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Perazzi MX 8: a pain loading the bottom barrel

Discussion in 'Shooting Related Threads' started by Hilton55, Feb 23, 2011.

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  1. Hilton55

    Hilton55 TS Member

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    I have a MX-8 that I love to shoot but it has a quirk that bugs me. The action doesn't want to stay fully open. It closes just enough that it's a pain to put a shell in the bottom barrel. What causes this and what is the fix? Is it because the cocking bar is to long? Thanks, John
     
  2. Steve W

    Steve W Well-Known Member

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    John, it's your hammer springs.

    The springs are "very strong" (the term Lucio use), they keep enough pressure to move the barrel back.

    I rest the barrel on my toe pad than insert the shell.

    Is this the new one, or the new new one?
     
  3. gary0920

    gary0920 Member

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    Perazzi's do that. It over cocks the triggers on purpose, then sets back slightly. This ensures the sears set everytime. Next time you have your stock off, fire the triggers, then open the gun slowly and watch the sears set. They should/will set before the gun opens all the way.
     
  4. JACK

    JACK Well-Known Member Supporting Vendor

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    Usually (USUALLY) if you are just shooting one of the bbls, you can fix this problem by removing the cocking foot (very easy) from the trigger of the bbl you are not using. Then the weight of the gun will generally be enough to lever the hammer spring and keep the gun open. But all that said, I prefer a top bbl gun that does not have this situation to contend with. But if you are going to shoot bottom first for singles and handicap, remove the top bbl cocking foot and your problem will likely end.
     
  5. Hilton55

    Hilton55 TS Member

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    I found a solution for what I understand is a fairly common problem/annoyance. Marcello Giuliani is sending to me a slightly shorter cocking bar which will solve my problem. He tells me that you always want to have a little bit of flex when the barrels are open so that they do not rest directly on the receiver, but if the cocking bar is to long then the barrels close more than they should and it becomes difficult to put a shell in the bottom barrel.

    Marcello asked me to measure the cocking bar that's in my gun and he's going to ship another one to me that is just a millimeter or so shorter. I'll let everyone know how it works out.

    I recently bought a gun from him and he sent along some of his special leaf springs and firing pins. Wow, are these parts beautifully made! He is a great guy and I can't recommend him highly enough. John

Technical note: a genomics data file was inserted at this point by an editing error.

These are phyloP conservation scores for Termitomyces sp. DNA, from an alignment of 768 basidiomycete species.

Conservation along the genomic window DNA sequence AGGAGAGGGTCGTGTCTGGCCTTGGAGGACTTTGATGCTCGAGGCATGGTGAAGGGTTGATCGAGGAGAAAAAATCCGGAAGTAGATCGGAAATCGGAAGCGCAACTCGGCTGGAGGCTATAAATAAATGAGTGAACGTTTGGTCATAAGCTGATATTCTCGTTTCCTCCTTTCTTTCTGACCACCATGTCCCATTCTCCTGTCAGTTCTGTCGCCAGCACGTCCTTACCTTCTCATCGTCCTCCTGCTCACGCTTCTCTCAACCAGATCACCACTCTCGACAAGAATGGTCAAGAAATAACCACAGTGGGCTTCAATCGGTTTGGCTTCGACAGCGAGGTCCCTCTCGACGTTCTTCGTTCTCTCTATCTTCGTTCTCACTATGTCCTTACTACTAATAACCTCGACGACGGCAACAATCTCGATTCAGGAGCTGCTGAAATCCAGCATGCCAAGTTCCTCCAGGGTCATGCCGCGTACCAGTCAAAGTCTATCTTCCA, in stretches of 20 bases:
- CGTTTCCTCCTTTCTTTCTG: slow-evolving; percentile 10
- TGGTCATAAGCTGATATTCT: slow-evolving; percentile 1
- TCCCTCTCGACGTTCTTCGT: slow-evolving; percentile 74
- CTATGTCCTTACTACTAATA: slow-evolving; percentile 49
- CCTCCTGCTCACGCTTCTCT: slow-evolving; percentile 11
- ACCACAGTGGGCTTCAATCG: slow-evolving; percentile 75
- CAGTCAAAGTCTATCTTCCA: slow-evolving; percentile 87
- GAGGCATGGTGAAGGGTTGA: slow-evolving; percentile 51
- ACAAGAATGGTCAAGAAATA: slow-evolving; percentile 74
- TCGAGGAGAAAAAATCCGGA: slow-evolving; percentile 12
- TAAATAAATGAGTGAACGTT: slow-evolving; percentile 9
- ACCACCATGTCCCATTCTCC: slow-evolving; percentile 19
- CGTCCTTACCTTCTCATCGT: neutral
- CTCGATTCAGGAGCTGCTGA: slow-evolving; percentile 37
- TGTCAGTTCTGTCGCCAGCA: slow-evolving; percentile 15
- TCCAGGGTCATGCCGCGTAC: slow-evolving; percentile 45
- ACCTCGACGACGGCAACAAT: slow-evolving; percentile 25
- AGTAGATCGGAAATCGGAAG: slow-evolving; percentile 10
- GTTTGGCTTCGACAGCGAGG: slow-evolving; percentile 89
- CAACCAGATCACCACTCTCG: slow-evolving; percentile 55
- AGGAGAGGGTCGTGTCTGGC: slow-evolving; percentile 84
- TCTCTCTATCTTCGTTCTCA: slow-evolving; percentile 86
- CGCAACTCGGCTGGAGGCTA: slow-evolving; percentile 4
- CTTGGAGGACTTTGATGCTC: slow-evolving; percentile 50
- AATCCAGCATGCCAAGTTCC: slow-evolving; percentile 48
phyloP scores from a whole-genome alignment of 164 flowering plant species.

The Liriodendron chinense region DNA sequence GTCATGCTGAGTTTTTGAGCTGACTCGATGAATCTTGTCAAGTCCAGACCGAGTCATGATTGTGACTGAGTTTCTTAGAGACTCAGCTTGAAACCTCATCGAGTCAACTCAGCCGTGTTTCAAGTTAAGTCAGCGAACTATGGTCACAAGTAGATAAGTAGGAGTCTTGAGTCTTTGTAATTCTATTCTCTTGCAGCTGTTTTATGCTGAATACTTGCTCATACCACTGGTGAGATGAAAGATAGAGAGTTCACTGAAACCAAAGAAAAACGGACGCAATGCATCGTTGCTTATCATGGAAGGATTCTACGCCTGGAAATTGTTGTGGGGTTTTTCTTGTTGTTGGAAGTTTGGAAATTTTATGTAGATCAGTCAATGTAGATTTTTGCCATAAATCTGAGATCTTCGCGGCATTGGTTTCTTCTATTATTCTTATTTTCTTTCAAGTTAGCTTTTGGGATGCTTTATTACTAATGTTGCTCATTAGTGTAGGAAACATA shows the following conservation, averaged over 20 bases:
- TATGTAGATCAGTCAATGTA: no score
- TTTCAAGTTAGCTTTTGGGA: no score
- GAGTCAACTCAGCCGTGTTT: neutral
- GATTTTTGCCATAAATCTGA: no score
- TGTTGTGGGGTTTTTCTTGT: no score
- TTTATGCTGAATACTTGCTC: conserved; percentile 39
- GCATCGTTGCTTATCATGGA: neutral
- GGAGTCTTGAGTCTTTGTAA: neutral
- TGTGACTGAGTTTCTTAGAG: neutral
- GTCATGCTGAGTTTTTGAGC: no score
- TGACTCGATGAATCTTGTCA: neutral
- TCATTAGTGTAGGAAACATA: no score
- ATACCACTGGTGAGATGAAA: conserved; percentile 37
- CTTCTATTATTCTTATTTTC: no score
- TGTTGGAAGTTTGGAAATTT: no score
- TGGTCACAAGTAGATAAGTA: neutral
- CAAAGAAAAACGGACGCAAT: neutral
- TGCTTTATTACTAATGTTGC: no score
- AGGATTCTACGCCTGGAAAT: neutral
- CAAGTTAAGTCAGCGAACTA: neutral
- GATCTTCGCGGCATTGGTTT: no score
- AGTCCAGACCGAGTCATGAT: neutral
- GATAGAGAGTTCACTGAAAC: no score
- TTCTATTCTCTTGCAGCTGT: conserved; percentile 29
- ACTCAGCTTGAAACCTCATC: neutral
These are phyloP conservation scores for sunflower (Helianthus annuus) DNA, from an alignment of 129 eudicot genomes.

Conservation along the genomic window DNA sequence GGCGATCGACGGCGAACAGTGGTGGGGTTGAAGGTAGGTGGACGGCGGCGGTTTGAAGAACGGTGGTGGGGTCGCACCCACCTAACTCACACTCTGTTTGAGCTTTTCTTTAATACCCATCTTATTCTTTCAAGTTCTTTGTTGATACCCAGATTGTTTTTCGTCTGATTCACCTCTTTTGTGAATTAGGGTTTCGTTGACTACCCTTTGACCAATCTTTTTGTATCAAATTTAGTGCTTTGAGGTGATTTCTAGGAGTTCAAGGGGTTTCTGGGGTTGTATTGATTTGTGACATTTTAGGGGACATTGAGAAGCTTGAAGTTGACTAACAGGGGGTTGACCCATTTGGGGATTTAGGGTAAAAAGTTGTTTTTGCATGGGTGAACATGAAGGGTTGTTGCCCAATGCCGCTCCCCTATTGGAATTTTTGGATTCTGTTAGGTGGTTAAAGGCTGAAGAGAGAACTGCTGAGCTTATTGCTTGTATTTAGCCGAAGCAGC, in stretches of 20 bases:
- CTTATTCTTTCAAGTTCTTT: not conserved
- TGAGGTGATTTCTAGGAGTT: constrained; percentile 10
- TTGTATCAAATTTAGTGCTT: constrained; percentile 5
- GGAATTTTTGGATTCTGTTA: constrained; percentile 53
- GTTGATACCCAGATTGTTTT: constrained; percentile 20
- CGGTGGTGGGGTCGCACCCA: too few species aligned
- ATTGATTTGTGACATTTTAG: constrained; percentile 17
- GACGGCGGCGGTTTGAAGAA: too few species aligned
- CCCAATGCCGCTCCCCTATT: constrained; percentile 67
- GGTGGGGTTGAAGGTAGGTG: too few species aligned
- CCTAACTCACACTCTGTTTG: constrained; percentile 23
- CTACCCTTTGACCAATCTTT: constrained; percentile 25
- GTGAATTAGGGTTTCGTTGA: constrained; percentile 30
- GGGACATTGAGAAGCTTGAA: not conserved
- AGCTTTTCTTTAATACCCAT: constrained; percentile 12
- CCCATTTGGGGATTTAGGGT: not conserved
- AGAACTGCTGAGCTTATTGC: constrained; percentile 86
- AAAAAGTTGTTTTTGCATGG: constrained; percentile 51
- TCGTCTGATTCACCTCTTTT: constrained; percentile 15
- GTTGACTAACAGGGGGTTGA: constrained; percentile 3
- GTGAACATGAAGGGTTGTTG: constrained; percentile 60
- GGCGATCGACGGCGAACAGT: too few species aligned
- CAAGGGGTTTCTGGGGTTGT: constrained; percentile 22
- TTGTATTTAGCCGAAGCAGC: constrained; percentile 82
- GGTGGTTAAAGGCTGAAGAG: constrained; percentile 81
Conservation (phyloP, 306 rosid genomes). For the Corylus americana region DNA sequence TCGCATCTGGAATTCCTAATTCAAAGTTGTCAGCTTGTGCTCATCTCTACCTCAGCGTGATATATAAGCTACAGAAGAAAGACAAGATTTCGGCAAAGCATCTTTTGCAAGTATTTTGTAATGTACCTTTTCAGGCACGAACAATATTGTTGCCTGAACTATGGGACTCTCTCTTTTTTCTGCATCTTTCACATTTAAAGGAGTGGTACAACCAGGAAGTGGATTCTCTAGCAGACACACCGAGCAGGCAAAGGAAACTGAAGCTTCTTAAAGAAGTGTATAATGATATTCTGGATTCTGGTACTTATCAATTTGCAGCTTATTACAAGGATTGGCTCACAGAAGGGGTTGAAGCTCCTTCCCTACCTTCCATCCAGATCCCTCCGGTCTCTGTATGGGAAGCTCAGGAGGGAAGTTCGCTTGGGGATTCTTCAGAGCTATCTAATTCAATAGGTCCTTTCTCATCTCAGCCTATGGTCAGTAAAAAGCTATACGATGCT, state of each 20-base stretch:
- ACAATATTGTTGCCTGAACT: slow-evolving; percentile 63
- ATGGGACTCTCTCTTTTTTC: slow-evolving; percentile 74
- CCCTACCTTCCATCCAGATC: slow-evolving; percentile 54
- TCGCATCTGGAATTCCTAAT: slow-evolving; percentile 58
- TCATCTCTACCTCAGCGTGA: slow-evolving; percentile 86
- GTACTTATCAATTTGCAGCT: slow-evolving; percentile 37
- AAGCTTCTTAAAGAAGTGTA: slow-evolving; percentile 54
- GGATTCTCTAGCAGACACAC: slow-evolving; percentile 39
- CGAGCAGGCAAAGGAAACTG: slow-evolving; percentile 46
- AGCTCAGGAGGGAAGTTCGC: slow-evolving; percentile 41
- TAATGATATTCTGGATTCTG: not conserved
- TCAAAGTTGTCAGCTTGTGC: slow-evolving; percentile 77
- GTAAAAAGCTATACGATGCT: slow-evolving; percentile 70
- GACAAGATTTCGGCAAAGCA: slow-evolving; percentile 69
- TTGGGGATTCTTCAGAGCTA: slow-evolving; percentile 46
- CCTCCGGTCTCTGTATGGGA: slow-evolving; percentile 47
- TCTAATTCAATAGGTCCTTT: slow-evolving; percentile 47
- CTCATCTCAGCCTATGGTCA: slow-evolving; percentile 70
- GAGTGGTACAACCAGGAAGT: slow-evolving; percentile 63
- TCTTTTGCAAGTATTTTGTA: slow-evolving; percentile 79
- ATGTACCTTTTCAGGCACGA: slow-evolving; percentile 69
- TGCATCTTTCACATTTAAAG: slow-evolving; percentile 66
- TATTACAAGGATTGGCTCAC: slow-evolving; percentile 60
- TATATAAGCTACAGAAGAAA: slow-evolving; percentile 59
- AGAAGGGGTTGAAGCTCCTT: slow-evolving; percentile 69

6. dward

    dward Member

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    It's the cocking shoe that is probably too big. If you remove the stock from the action you will be able to watch the hammers being "cocked" while you open the action. If you change the cocking rod you will affect any other trigger that you put into the gun. If you modify the individual shoe it won't change the gun, only the individual trigger.

    What is probably happening is the shoe is trying to push the hammer farther than is needed and the spring in the hammer is closing the action enough that it becomes hard to load the bottom barrel.

    With the stock off, open the action and see how far each (top and bottom) hammer travels past where it engages the sear. (there's a hole that lets you see the sear engagement) You want it to travel past a bit, but in extreme cases it is the hammers that are actually stopping the receiver from opening any farther. If you open the action without the trigger installed, and find that it doesn't open that far when the trigger is installed, the hammers are being "cocked" too far.

    This is especially important with release triggers as the hammers will ride back into the release hook to the point of breaking the hook. Been there done that. That's why it's important to make sure that there is a little "slack" in the release hooks when the action is fully open. This is why I don't recommend swapping release triggers between guns (especially type 3s).

    The opposite problem is having a shoe that is too small and won't push the hammer back far enough to engage the sear and "cock" the gun.

    In my case I shortened my shoe up to cock my gun properly by grinding the part of the shoe that rides on the hammer a bit. It's not tough to do, but may be something you want a gunsmith to do for you.

    Dan
     
  7. miketmx

    miketmx Well-Known Member

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    I have a leaf spring release trigger for my TMX. I broke several leaf springs and sent the broken pieces to Whiz White and he said there was evidence of over-cocking because of marks on the broken pieces. Since then I have swapped the cocking foot with one from a coil spring trigger.
     
  8. JACK

    JACK Well-Known Member Supporting Vendor

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    I often wonder why we (me) answer these innocent sounding queries. Obviously we do not have the answers that th poser wants.
     
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